Since the statement of the UN Humanitarian Coordinator for Yemen of 4 May 2015 in which he called on the Saudi-led coalition to cease its bombing of Sana’a airport so that aid could enter the country warplanes have continued to bombard towns and cities across the country.
The coalition has ignored those calls and in fact intensified its military campaign. In recent days it has declared the whole of Saada a military target forcing tens of thousands of civilians to flee the city. However many more people remain trapped, unable to escape.
This declaration amounts to collective punishment as it is disproportionate in scale and fails to distinguish between military targets and the sanctity of civilians and civilian infrastructure, which amounts to a war crime.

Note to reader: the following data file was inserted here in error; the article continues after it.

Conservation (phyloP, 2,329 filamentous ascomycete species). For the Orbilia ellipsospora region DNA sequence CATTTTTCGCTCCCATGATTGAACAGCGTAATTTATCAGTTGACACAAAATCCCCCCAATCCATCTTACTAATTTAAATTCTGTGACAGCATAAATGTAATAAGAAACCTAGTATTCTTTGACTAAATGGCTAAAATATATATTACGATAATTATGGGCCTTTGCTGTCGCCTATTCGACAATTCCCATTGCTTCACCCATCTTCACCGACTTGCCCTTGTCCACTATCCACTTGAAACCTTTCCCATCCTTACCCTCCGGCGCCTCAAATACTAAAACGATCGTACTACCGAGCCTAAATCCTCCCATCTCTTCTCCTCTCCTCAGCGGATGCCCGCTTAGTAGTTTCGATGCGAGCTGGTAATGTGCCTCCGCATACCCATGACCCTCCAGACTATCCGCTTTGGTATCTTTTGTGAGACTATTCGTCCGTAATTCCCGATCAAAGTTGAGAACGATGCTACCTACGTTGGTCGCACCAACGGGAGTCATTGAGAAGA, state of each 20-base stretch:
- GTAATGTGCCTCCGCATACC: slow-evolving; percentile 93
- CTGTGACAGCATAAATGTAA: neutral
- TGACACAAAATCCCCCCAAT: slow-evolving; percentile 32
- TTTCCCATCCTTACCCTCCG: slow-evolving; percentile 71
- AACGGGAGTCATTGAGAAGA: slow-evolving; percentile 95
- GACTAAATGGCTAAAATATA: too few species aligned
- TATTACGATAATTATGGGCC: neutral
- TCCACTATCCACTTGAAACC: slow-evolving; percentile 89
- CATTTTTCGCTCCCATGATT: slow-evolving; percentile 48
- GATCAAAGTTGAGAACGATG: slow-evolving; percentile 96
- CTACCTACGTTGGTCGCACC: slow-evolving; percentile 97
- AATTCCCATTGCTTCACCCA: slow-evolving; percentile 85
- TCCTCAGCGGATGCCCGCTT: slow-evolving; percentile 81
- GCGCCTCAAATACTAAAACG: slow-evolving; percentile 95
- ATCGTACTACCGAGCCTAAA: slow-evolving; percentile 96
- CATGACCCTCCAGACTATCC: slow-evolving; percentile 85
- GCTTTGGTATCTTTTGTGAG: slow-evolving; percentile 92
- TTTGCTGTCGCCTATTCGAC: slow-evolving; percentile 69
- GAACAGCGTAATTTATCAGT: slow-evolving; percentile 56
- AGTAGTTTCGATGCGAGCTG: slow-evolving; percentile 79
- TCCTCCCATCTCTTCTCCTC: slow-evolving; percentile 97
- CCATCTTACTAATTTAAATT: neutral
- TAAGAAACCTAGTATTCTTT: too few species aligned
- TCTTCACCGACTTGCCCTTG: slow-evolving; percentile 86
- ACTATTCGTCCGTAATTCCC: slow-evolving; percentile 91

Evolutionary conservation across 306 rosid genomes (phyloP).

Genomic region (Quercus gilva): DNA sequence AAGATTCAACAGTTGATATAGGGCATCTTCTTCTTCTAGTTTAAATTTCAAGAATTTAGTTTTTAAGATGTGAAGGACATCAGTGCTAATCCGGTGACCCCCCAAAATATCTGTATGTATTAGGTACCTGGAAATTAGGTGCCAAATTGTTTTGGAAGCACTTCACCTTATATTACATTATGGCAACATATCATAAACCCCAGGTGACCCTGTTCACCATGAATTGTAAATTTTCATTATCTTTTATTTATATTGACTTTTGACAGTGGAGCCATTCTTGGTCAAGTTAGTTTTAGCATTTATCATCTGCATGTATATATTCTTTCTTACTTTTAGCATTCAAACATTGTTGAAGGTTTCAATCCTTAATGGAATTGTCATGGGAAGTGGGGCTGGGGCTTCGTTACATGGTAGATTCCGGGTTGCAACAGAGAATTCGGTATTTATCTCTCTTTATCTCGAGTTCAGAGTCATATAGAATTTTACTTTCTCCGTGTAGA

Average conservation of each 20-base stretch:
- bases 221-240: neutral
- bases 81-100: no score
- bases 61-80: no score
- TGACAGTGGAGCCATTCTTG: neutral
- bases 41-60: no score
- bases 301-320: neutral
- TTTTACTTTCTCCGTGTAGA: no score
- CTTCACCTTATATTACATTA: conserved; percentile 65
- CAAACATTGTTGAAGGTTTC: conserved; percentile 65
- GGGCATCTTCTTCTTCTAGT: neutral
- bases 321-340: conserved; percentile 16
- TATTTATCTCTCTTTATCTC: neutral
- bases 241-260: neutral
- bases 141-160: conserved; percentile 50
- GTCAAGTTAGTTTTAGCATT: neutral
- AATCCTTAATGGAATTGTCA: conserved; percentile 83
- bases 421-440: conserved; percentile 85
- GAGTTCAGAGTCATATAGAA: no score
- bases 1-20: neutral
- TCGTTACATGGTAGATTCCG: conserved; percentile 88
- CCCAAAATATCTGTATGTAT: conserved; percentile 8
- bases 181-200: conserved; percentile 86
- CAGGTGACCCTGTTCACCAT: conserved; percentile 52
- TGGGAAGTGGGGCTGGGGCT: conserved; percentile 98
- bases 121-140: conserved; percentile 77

The statement of Johannes Van Der Klaauw referred to the impossibility of aid agencies getting emergency medical assistance and personnel into the country when the airports, the country’s main lifelines, are being bombed by coalition warplanes. This is having a critical effect on the civilian population.
As you are aware the crisis has reached dire proportions. According to the UN’s own estimates about nine million Yemenis, over a third of the population, are believed to be in dire need of humanitarian assistance, and hundreds of thousands have become internal refugees.